Updates to Oregon’s domestic partnerships

Today Basic Rights Oregon issued a press release on the updates made to our domestic partnership law passed in the Oregon House.

It creates a streamlined process for name changes, clears up confusion between the languages of domestic partnerships in Oregon and civil unions or marriages elsewhere and preserves a long-standing state practice related to taxation on employer-provided partner health care.

You can read BRO’s entire statement below:

The Oregon House today passed legislation adjusting several technical provisions of Oregon’s domestic partnership system.

In 2007, Oregon created domestic partnerships which establish limited protections and responsibilities for caring and committed same-sex couples. These include taking bereavement leave, sharing joint health insurance, and inheriting the estate of a spouse.

“Oregon’s domestic partnership system creates a patchwork of protections for committed same-sex couples,” said Jeana Frazzini, Executive Director of Basic Rights Oregon. “The Legislature is doing everything in its power to strengthen this patchwork under the confines of Measure 36. But ultimately, only marriage equality will ensure that same-sex couples are able to care for each other in times of need.”

House Bill 2839 has three provisions. The first creates a uniform and streamlined process for domestic partners seeking a name change, updating this process to reflect changes made for married couples in 2007. The second provision eliminates unintended consequences and clears up confusion for same-sex couples whose relationships are recognized as civil unions or marriages in other states. Finally, the legislation preserves a long-standing state practice related to taxation on employer-provided partner health care.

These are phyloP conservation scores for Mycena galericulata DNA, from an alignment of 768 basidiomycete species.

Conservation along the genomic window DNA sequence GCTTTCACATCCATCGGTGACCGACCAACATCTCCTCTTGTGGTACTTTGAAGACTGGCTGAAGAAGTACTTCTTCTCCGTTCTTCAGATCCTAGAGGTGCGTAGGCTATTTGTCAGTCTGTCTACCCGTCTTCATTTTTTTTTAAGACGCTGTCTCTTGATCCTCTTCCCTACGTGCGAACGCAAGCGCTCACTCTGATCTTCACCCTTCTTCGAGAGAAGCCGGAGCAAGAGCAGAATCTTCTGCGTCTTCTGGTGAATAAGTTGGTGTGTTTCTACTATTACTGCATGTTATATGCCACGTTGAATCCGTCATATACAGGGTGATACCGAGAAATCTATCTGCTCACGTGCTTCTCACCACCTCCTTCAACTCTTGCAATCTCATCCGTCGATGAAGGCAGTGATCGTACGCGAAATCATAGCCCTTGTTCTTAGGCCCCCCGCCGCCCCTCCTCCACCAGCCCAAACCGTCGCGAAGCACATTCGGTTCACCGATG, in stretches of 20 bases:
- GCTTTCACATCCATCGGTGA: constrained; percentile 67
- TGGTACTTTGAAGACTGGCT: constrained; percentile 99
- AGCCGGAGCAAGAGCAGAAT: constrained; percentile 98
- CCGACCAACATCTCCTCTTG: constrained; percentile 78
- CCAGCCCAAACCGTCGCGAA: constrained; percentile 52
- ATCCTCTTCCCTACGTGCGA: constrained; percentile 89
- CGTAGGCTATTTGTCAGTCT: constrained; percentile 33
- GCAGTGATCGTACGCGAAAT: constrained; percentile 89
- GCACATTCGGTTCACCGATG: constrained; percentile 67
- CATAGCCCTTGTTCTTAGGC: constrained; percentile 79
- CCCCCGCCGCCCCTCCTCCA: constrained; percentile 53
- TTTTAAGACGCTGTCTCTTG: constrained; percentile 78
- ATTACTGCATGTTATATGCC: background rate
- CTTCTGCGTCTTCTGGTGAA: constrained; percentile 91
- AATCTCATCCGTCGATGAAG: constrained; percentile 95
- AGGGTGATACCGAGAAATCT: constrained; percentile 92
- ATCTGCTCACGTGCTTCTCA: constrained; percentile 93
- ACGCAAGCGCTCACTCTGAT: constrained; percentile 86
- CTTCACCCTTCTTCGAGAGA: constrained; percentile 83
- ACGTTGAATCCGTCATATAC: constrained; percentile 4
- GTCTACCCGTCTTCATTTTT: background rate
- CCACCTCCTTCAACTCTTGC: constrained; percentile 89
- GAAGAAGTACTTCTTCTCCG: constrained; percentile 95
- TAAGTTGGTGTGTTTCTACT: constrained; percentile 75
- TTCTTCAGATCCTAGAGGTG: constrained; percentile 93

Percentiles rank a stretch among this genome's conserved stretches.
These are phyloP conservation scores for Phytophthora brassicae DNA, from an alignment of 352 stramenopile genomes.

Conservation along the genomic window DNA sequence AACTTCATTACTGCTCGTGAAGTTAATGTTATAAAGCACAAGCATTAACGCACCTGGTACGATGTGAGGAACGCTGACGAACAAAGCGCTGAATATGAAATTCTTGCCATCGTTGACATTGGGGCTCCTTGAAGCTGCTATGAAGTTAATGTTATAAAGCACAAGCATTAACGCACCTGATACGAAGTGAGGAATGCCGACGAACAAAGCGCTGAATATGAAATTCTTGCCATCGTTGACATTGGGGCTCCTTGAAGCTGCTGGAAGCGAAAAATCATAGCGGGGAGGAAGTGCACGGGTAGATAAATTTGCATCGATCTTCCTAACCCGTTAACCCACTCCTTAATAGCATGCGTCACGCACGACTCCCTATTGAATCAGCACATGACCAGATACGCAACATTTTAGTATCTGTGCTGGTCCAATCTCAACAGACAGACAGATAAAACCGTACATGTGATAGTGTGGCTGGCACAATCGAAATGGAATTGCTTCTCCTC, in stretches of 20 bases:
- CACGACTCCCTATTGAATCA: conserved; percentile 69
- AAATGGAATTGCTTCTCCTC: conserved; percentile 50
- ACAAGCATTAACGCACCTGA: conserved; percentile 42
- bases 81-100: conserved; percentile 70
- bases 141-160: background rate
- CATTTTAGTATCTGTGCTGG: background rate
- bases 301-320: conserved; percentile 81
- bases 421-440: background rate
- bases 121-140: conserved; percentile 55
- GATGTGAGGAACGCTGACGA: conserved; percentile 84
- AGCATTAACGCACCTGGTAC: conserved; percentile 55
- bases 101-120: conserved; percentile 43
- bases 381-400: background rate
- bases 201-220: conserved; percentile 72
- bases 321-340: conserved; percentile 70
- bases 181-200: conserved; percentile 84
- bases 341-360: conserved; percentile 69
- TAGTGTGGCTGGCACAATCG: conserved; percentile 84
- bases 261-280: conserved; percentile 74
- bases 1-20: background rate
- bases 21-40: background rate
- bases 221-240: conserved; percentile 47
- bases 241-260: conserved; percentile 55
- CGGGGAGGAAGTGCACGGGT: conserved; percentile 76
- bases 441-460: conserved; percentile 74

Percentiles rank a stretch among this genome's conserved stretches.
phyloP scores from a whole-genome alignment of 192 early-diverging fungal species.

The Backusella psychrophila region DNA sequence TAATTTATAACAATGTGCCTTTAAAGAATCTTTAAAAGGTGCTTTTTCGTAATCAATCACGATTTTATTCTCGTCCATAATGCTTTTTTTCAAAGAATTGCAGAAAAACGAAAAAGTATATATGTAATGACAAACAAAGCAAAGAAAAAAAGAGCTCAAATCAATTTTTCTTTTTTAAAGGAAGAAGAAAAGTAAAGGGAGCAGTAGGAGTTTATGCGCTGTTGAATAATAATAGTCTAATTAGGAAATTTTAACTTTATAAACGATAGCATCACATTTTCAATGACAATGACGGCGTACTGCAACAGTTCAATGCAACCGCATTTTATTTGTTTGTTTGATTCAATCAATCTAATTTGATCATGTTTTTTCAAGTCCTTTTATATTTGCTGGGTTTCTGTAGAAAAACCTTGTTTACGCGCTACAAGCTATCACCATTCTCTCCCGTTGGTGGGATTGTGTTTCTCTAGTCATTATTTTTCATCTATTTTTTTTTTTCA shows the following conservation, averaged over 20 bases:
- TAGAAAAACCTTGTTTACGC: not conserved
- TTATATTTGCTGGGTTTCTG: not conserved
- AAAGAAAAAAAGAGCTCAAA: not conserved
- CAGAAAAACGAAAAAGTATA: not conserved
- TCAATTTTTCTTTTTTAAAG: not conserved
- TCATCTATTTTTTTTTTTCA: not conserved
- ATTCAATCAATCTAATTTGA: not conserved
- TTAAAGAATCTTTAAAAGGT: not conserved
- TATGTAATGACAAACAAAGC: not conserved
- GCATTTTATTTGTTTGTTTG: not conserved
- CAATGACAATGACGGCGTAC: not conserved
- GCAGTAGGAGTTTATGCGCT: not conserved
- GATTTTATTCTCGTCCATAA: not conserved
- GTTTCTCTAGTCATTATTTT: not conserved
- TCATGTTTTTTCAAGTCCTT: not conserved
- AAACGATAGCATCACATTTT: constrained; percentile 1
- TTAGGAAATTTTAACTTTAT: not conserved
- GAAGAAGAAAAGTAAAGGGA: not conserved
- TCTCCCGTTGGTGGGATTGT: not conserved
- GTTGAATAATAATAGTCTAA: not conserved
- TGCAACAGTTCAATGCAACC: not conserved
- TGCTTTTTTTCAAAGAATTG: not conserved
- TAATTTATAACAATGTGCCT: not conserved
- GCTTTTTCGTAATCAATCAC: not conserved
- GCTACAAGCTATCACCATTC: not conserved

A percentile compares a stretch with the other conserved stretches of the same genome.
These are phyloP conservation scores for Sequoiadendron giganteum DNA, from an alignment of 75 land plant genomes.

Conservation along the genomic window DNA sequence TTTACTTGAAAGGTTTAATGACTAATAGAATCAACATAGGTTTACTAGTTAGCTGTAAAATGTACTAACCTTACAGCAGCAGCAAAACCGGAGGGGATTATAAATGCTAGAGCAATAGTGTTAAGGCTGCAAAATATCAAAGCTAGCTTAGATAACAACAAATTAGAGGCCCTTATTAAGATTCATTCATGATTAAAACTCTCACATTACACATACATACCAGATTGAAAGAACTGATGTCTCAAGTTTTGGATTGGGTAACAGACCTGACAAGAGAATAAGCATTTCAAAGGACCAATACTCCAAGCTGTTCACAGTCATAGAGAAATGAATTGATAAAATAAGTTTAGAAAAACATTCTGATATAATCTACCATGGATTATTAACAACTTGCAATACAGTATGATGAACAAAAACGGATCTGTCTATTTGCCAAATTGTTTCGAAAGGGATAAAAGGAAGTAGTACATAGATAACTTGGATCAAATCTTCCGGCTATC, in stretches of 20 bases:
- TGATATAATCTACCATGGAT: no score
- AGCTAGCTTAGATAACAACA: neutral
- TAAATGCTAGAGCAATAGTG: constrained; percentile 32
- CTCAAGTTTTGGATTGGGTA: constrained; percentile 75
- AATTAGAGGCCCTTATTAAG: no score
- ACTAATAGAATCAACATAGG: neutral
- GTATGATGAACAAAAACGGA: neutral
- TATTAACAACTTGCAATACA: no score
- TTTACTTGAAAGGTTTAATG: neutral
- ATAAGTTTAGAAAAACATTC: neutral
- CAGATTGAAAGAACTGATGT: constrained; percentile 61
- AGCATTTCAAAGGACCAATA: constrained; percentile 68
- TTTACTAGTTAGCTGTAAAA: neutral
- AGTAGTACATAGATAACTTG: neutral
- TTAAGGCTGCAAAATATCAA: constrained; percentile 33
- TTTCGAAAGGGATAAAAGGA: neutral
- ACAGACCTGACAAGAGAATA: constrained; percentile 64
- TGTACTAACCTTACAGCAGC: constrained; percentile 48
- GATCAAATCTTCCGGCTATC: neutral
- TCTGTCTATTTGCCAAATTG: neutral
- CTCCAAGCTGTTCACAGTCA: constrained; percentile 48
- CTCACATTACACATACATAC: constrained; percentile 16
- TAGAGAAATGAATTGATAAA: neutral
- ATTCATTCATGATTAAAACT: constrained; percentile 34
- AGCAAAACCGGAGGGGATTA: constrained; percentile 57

The bill passed the Oregon House by a vote of 51 to 8 and moves to the state Senate for consideration.

Oregon’s domestic partnership system has come under scrutiny from gay rights activists in the past week. They cite the experience this month of a gay man who was kicked out of the hospital room of his sick partner at OHSU. While the law allows registered domestic partners to visit one another in the hospital and make medical decisions, an uninformed nurse told the gay man he had to leave his partners’ bedside, just as end of life decisions came under discussion.

Advocates say that this experience indicates that Oregon’s domestic partnership law is falling short of its promise.

Frazzini added, “Can you imagine a nurse at our state’s premier teaching hospital telling a woman that she wasn’t allowed to visit her husband’s hospital room when he was on his death bed? This couple’s experience demonstrates all too well that Oregon’s domestic partnership systems falls far short of its promise. Without the honor and respect that comes with marriage, caring and committed couples have a long way to go before they experience equality.”

The Oregon state constitution was amended in 2004 to exclude gay couples from the freedom to marry. Currently four states – Massachusetts, Connecticut, Vermont and Iowa – allow gay couples to marry, while several other states have some form of relationship recognition for gay partners.

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